In light of human sin, Torrance (1971:141) notes that God’s creative plan takes on a redemptive purpose with the calling of Abraham. God chose Israel, the children of Abraham, not only as the medium of divine revelation in space-time history, but also as the medium of his redemptive acts leading throughout history to the fulfilment of his promise of salvation. The mediation of revelation and the mediation of reconciliation are intertwined in God’s interaction with Israel (Torrance 1996b:194). For Torrance (1992:24), ‘[R]evelation and reconciliation belong together, so that we cannot think out the mediation of revelation apart from the mediation of reconciliation.’

Divine holiness and communal transformation

Torrance (1992:25, 26) insists that the knowledge of God must be developed within a context of faith and godliness, wherein love and obedience belong inseparably together. For Torrance, there is no ‘head-heart’ dualism. In other words, we cannot know God without love, for knowing God requires cognitive union with him in such a way that our whole being is affected by his love and holiness. In harmony with a fundamental principle of his scientific theology, wherein epistemology follows ontology, Torrance insists that it is the pure in heart who see God.

Torrance (1992:15, 26, 27) finds this principle at work in Israel, where the unconditional self-giving of God required an unconditional response on the part of Israel.5 By entering relations of holiness with God, the character of Israel’s existence as God’s chosen people was affected in distinctive and idiosyncratic ways. Rather than engage Israel merely at the surface of its moral and religious consciousness, the searing light of divine revelation penetrated deep into the depths of Israel’s existence in order to transform the corporate mind and heart of the nation. As Chung (2011:6, 8) argues, revelation was not merely a business of cognition; it had to affect the entire corporate life of the nation. Otherwise, the people’s innate weakness would have eclipsed the revelation of God and prevented the fulfilment of their role as the corporate medium of divine revelation and reconciliation.

The covenanted way of response

In electing Israel to be his covenant partner, Torrance (1992:27, 28, 74) argues that God knew the people would not be able to fulfil the provisions of the covenant by walking before God in perfect holiness. Nor would Israel be able to worship God in an appropriate way, for the covenant between God and Israel was one of grace between God and a sinful people. The validity of the covenant, however, did not depend on a contractual fulfilment of its terms on the part of Israel. Rather, the covenant was unilateral, depending solely for its fulfilment on the unconditional grace of God and the unrelenting purpose of reconciliation that God pledged to effect through Israel for all people. God’s covenant commitment to his people was both prior to and unconditioned by any appropriate response on the part of Israel, that is, God’s covenant commitment was an act of pure grace.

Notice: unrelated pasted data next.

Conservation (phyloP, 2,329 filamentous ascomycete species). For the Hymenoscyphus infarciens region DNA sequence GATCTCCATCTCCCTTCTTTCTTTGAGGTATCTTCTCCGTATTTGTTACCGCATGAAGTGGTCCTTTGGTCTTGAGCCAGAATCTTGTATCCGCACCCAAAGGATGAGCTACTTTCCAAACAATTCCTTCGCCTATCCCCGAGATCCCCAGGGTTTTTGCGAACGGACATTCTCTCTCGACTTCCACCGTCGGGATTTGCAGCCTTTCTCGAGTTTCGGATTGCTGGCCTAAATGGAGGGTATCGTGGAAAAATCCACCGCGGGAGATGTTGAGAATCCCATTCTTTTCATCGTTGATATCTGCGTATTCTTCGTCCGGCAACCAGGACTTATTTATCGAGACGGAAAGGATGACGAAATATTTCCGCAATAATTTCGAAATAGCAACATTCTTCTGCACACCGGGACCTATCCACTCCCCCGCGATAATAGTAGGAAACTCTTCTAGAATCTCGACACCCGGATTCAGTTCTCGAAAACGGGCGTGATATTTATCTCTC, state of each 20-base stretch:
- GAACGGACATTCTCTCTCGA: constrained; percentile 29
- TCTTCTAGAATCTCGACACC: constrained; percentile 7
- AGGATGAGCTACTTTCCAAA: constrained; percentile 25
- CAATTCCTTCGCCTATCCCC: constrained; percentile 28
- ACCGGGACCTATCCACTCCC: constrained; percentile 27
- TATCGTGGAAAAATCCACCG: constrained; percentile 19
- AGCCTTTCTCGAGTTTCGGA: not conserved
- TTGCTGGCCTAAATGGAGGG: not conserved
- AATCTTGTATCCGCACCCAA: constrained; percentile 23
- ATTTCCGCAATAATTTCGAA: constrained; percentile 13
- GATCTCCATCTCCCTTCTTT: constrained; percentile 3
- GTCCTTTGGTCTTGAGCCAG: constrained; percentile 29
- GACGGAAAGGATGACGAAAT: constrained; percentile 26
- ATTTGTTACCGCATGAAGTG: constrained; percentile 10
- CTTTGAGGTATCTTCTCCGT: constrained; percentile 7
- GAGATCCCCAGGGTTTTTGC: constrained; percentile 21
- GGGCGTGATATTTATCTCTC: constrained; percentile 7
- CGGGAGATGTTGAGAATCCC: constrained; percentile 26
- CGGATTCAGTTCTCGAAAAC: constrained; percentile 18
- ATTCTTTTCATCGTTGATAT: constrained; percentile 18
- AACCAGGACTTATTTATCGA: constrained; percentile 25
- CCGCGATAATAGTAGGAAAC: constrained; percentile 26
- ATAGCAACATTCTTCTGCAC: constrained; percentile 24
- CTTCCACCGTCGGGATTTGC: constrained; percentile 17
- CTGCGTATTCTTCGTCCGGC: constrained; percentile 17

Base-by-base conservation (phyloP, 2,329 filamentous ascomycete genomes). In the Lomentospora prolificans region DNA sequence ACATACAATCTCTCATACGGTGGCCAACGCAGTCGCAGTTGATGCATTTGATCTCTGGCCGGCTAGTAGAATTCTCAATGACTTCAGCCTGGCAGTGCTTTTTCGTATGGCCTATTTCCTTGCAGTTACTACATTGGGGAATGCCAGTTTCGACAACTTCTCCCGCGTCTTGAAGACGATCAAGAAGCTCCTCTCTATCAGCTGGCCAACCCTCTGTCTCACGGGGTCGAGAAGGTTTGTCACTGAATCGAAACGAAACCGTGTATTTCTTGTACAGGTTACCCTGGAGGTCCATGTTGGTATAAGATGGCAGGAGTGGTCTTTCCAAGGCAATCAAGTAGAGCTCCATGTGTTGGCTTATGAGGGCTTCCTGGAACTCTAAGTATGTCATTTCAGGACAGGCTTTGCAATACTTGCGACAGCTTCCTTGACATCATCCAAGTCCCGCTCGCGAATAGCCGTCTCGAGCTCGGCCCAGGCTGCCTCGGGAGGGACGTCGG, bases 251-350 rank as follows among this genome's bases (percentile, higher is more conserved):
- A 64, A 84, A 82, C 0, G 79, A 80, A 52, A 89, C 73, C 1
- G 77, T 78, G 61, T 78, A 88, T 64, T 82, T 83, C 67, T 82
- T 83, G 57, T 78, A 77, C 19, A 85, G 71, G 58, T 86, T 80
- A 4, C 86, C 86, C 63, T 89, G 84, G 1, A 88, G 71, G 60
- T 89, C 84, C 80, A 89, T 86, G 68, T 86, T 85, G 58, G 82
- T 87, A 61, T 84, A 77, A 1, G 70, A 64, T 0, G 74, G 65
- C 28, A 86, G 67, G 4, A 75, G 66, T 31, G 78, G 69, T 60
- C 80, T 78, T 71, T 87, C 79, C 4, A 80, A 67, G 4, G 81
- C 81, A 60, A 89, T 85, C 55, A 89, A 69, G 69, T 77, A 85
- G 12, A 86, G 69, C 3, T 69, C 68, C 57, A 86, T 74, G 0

Torrance (1992:73, 74) notes that, in his love and mercy, God provided the means whereby weak and beggarly Israel could respond to his love so that the liturgy of atonement might be incorporated into the life of the people. God provided Israel a middle term between the polarities of the covenant (i.e. God and humanity), viz. a ‘covenanted way of response’ that allowed the people to respond in a vicarious way to God’s grace. God’s provision of the appropriate means of response to divine love was a constitutive aspect of the covenant. As Kruger (1989:40, 41) observes, ‘God filled Israel’s hands with His own provision so that Israel could draw near to God in worship and communion’, which means that God provided what he required.

The vicarious means by which Israel was to respond to God was elaborated in the ordinances of worship described in the Pentateuch in which the people were forbidden to bring offerings ‘embodying their own self-expression or representing their own naturalistic desires, or with kinds of sacrifices thought up by themselves as means of expiating guilt or propitiating God’ (Torrance 1992:74, 75). God’s gracious provision of the covenanted way of response included judgement on human offerings by rendering them unworthy and redundant. The cultic liturgy was designed to witness to the fact that only God can expiate guilt, forgive sin and bring about propitiation between himself and his people. The sacrifices, offerings and oblations as well as the priesthood itself, constituted the vicarious way of covenant response in faith, obedience and worship that God, in his steadfast love, graciously provided to his people.

Torrance (1992:89-91) sees a parallel between the visible signs of the cultic liturgy in Israel and the sacraments of the Christian church. As a Protestant theologian, Torrance acknowledges the sacraments of baptism and the Eucharist. While these are acts of human response to the proclamation of the Gospel, Torrance contends that they are divinely provided ways of response of a radically vicarious kind. Just as Israel was not allowed to come before God with offerings and sacrifices of their own choosing, also in the new covenant, appropriate forms of human response are vicariously provided in Jesus Christ. The sacraments replace the rites of circumcision and Passover in consequence of the fundamental change in the covenant relation between God and his people effected in the incarnation and atonement. As visible signs, the sacraments direct us away from ourselves to our Lord and Saviour.